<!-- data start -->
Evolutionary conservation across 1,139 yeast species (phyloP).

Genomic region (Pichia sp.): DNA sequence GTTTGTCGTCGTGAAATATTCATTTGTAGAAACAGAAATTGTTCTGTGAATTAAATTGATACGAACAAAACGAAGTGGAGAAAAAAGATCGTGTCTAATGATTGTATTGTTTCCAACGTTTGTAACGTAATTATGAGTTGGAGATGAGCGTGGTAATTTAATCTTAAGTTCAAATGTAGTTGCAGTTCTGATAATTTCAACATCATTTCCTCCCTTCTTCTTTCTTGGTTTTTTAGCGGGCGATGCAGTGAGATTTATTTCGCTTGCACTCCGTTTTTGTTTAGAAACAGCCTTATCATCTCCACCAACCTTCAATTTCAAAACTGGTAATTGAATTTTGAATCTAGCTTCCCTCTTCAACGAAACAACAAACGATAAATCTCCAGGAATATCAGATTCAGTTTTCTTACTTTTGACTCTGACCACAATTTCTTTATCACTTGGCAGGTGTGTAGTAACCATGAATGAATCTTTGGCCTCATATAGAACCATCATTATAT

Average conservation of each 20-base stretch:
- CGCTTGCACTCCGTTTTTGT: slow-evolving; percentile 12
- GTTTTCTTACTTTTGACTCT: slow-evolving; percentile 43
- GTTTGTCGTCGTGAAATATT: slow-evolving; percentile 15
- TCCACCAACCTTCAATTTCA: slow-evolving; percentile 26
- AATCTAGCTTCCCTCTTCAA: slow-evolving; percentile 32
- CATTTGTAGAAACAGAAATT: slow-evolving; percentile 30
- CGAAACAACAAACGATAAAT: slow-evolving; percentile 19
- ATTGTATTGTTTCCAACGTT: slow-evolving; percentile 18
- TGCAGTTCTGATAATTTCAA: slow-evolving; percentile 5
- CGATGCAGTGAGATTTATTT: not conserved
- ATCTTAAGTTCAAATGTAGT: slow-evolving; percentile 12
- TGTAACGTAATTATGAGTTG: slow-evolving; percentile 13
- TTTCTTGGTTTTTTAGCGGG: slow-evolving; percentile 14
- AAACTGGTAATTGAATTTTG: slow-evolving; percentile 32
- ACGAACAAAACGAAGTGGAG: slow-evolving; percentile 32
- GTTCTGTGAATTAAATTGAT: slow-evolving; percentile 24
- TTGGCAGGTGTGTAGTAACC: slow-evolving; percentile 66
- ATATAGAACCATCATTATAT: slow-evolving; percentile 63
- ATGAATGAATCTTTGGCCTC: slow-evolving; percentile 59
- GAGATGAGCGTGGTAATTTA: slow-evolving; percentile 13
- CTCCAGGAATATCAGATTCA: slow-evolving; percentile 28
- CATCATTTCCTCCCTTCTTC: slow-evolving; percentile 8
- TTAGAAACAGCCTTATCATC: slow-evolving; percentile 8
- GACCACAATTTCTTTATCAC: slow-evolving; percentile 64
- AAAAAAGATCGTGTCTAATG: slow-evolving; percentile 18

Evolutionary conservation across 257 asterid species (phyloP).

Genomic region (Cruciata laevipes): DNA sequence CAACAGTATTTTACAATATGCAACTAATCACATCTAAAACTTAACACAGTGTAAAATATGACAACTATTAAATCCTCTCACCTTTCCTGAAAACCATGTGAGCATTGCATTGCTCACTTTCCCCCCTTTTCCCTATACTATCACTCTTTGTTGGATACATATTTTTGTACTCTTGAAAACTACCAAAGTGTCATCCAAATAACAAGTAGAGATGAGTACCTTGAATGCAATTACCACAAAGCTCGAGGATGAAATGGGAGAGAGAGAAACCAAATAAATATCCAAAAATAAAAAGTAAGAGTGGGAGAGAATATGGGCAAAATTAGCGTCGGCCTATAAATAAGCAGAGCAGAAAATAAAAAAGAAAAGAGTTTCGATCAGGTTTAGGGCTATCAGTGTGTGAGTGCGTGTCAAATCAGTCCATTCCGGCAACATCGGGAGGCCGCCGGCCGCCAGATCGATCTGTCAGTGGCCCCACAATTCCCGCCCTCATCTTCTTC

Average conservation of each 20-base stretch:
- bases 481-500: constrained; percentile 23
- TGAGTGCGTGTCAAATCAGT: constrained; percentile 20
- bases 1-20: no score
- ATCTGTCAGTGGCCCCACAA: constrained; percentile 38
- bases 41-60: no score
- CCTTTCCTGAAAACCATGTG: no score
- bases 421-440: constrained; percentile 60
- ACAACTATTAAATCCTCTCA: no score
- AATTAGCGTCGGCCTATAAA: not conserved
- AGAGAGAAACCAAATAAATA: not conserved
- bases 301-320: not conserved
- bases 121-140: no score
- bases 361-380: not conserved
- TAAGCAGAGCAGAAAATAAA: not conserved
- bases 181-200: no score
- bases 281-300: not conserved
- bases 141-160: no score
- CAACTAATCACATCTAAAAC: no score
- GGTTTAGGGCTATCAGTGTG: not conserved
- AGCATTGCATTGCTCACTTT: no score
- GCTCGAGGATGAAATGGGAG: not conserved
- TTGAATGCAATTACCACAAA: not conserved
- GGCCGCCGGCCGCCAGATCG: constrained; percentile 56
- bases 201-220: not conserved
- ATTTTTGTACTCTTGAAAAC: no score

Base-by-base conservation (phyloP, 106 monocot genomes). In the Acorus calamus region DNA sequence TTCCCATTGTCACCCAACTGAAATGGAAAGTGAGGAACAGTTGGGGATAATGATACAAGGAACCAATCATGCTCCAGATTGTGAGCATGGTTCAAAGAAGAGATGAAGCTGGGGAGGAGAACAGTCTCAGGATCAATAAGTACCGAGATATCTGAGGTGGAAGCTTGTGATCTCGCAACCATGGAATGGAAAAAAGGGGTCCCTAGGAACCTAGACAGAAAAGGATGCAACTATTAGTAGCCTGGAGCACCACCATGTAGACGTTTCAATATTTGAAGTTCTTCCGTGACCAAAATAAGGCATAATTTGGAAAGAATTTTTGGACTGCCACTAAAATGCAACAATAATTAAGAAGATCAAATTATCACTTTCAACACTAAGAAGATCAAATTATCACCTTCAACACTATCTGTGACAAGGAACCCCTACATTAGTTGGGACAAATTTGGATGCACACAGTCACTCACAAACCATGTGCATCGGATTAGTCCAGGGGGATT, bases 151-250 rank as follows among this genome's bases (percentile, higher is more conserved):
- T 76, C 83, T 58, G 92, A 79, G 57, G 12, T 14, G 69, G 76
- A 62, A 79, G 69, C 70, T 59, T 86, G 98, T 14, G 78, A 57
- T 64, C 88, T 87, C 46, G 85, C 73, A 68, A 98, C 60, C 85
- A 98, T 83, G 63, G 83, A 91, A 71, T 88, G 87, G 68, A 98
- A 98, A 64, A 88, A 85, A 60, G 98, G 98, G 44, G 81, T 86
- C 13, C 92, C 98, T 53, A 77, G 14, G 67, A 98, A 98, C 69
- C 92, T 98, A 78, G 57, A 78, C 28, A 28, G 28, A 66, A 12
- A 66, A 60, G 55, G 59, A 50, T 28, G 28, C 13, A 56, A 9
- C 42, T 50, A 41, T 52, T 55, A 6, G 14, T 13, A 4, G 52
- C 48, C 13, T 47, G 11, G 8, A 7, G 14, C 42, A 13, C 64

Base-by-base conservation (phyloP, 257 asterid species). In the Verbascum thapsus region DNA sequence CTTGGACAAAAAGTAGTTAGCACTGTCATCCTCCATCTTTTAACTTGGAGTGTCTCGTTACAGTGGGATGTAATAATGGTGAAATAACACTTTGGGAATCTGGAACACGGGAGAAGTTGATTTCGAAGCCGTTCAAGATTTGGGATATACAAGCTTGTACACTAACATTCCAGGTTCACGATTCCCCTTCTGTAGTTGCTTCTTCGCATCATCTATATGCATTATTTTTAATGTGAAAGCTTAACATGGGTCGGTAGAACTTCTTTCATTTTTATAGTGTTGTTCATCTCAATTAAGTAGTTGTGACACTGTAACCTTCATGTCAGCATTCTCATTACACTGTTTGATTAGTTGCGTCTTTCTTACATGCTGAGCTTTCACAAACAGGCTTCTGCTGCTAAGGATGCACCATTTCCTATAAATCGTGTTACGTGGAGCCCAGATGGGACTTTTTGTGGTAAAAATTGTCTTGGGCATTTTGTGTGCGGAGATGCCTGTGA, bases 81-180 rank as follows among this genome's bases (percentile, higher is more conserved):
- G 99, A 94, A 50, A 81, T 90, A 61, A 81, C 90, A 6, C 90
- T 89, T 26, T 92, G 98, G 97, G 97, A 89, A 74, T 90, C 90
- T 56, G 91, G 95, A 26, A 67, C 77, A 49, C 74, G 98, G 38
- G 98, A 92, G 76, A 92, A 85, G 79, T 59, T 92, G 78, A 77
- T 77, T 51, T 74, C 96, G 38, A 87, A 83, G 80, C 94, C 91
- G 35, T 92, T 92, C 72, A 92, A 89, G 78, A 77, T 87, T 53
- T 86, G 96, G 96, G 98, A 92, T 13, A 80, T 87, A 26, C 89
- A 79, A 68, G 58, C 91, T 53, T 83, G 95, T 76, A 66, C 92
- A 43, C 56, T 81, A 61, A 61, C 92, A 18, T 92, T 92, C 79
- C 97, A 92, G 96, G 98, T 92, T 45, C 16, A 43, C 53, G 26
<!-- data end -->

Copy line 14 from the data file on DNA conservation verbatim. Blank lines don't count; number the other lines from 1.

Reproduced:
- ATCTTAAGTTCAAATGTAGT: slow-evolving; percentile 12